Cardinal John Henry Newman
VATICAN CITY - Pope Benedict's decision to travel to Great Britain to beatify Cardinal John Henry Newman will give him an opportunity to highlight Newman's teaching about the relation between faith and reason, the role of conscience and the place of religion in society.
During his Sept. 16-19 trip, the pope will visit the Scottish cities of Edinburgh and Glasgow before he travels to London and Birmingham for the beatification.
Newman was a 19th-century intellectual who was a leader in the Anglican reform effort known as the Oxford Movement before becoming a Catholic.
The pope will celebrate open-air Masses, meet Queen Elizabeth II and Prime Minister David Cameron and make a major address to leaders of British society.
But the Vatican has billed the trip as a pastoral visit "on the occasion of the beatification of Cardinal John Henry Newman."
Since his election more than five years ago, Pope Benedict has presided over several canonization ceremonies, but he always has delegated the task of presiding over beatifications to highlight the different importance of the two ceremonies.
The pope's decision to make an exception for Newman demonstrates his personal admiration for the British churchman, an admiration he once said went back to his first semester of seminary theology studies in 1946.
"For us at that time, Newman's teaching on conscience became an important foundation" for theological reflection, the then-Cardinal Joseph Ratzinger said at a conference in 1990 marking the centenary of Newman's death.
The Second World War had just ended, he said, and the German seminarians who had grown up under Adolf Hitler witnessed the "appalling devastation of humanity" that resulted from a totalitarian ruler who "negated the conscience of the individual."
While most of the world's totalitarian regimes have fallen, Pope Benedict often has warned that the individual conscience - which must seek and try to act on truth - is being threatened today by a culture of moral relativism. Relativism asserts that nothing is always right or always wrong and almost anything is permissible.
Pope Benedict also often speaks of the essential interplay of faith and reason, a point Newman emphasized.
While embracing faith and knowing there were no scientific proofs for God's existence, the cardinal was convinced that believing in God was reasonable, an idea frequently challenged by modern British schools of philosophical atheism.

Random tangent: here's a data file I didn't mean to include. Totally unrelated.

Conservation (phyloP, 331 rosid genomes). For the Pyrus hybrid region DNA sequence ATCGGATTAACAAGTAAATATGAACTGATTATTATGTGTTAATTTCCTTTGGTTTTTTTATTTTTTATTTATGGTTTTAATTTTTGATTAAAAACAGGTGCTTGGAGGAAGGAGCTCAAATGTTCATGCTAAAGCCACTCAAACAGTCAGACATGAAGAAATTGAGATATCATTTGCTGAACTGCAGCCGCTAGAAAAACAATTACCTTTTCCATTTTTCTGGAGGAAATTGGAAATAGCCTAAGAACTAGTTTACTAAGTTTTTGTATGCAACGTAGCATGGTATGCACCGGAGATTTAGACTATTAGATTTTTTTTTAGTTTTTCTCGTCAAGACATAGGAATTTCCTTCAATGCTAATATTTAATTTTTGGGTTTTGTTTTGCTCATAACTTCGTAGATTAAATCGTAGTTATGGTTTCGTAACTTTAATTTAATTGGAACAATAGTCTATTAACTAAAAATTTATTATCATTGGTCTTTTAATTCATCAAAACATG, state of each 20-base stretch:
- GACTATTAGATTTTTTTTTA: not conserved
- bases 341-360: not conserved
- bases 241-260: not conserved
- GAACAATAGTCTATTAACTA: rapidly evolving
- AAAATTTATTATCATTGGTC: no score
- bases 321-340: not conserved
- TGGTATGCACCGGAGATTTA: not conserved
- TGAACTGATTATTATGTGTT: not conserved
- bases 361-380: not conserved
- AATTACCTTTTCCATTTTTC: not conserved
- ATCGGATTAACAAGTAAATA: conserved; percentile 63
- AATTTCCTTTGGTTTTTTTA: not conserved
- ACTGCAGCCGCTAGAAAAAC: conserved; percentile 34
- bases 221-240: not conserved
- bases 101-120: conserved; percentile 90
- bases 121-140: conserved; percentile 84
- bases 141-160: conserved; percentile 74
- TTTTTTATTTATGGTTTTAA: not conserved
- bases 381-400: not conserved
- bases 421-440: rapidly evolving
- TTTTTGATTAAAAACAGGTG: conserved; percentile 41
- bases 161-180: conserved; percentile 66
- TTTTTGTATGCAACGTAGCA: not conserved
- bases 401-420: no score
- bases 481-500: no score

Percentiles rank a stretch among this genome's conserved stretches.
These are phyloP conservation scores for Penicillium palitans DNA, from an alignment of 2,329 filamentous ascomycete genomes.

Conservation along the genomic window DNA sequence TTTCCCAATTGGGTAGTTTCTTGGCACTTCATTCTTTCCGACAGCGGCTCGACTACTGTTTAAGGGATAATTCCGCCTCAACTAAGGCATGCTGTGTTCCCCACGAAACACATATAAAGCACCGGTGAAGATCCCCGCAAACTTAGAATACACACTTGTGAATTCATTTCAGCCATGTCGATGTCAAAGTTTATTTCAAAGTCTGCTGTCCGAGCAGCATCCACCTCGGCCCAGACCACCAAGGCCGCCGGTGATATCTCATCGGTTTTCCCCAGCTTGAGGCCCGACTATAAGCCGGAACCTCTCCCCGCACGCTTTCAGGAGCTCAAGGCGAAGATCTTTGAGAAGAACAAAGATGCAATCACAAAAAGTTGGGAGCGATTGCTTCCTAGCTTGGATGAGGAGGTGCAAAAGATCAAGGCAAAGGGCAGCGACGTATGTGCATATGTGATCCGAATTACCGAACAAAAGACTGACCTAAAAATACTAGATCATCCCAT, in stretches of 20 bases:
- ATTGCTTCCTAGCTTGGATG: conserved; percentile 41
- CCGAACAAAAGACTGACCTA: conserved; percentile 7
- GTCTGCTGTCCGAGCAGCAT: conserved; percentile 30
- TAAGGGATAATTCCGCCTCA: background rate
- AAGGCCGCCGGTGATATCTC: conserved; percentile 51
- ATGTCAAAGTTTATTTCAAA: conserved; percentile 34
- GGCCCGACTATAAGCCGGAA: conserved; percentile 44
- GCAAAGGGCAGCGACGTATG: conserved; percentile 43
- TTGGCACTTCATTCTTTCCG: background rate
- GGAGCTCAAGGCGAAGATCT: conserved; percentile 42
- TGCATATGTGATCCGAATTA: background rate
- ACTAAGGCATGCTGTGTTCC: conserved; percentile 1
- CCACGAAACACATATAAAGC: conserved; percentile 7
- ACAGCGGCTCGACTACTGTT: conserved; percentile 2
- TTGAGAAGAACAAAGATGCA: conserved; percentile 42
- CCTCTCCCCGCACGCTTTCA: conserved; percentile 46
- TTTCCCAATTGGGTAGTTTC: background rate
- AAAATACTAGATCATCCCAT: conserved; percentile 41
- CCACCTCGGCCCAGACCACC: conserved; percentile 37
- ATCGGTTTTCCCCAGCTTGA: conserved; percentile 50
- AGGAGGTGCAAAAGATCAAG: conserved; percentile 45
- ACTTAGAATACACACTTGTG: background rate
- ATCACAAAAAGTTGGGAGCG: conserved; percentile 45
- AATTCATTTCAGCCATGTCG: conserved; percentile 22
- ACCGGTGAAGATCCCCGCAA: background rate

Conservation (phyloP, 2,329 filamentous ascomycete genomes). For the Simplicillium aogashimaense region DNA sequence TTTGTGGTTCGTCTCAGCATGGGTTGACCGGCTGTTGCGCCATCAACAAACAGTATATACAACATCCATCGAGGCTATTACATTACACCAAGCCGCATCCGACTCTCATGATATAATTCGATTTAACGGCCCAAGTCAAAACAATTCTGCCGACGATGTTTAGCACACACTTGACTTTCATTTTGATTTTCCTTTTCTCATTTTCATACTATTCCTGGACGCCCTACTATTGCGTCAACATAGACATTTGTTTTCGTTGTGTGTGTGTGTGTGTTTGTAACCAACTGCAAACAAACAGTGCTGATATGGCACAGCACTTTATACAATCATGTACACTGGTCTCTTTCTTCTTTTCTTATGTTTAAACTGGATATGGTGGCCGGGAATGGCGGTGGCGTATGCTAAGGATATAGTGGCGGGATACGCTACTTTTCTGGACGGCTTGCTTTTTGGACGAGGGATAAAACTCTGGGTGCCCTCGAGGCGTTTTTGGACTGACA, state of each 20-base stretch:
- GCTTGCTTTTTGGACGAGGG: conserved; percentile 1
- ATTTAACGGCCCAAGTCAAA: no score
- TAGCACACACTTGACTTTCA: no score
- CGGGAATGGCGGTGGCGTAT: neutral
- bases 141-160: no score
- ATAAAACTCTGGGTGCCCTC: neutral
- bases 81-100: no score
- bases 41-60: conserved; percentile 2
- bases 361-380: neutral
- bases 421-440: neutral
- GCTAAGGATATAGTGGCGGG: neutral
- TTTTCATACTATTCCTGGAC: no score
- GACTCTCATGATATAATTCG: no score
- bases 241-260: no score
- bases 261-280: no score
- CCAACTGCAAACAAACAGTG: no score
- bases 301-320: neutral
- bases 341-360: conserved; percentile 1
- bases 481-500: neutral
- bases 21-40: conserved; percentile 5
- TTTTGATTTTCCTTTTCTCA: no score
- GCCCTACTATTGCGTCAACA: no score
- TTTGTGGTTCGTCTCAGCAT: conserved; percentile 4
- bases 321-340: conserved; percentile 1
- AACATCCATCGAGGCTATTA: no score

Newman's commitment to the search for truth, his concern for fidelity to doctrine and his conviction that faith must be lived publicly all are key concepts in the teachings of Pope Benedict as well.
During his visit to Britain, the pope is expected to emphasize his conviction that religious belief is not a hindrance to social progress and peaceful coexistence.
Cardinal John Henry Newman
The fact that Newman's Christian faith and theology initially was formed within the Church of England will require particular sensitivity at a difficult time in the Roman Catholic-Anglican search for full unity.
The Rev. David Richardson, the archbishop of Canterbury's representative to the Vatican, said while some people may see Newman's beatification as another point of contention, "it's much more likely that the beatification will be bridge building."
The liturgical calendar of the Church of England already commemorates Newman, whom many Anglicans honour as an eminent theologian, a person of prayer and a force of renewal for the Church, he said.
"This beatification is not simply a piece of triumphalism for a dead Roman Catholic, but it's actually an opportunity to embrace a wholeness - his Anglicanism as well as his Catholicism," Richardson said.
At a time when many saw a danger of the Church of England being treated almost as a department of the English government, Newman was a leader in the Anglican Oxford Movement's effort to return to the teachings of the early Christian theologians in order to recover a sense of the Church as a sacred institution with a divine mandate.
As he continued his search for the truth, he was received into the Catholic Church in 1845, was ordained a Catholic priest in 1847 and was named a cardinal in 1879.
Msgr. Mark Langham, a priest of the Diocese of Westminster and an official of the Pontifical Council for Promoting Christian Unity, said, "You cannot begin to understand Newman the Catholic without Newman the Anglican."
At the same time, while convinced that the fullness of truth was found in the Catholic Church, Newman valued the formation he received as an Anglican and "was always very clear that his role was not one of trying to poach people for the Roman Catholic Church."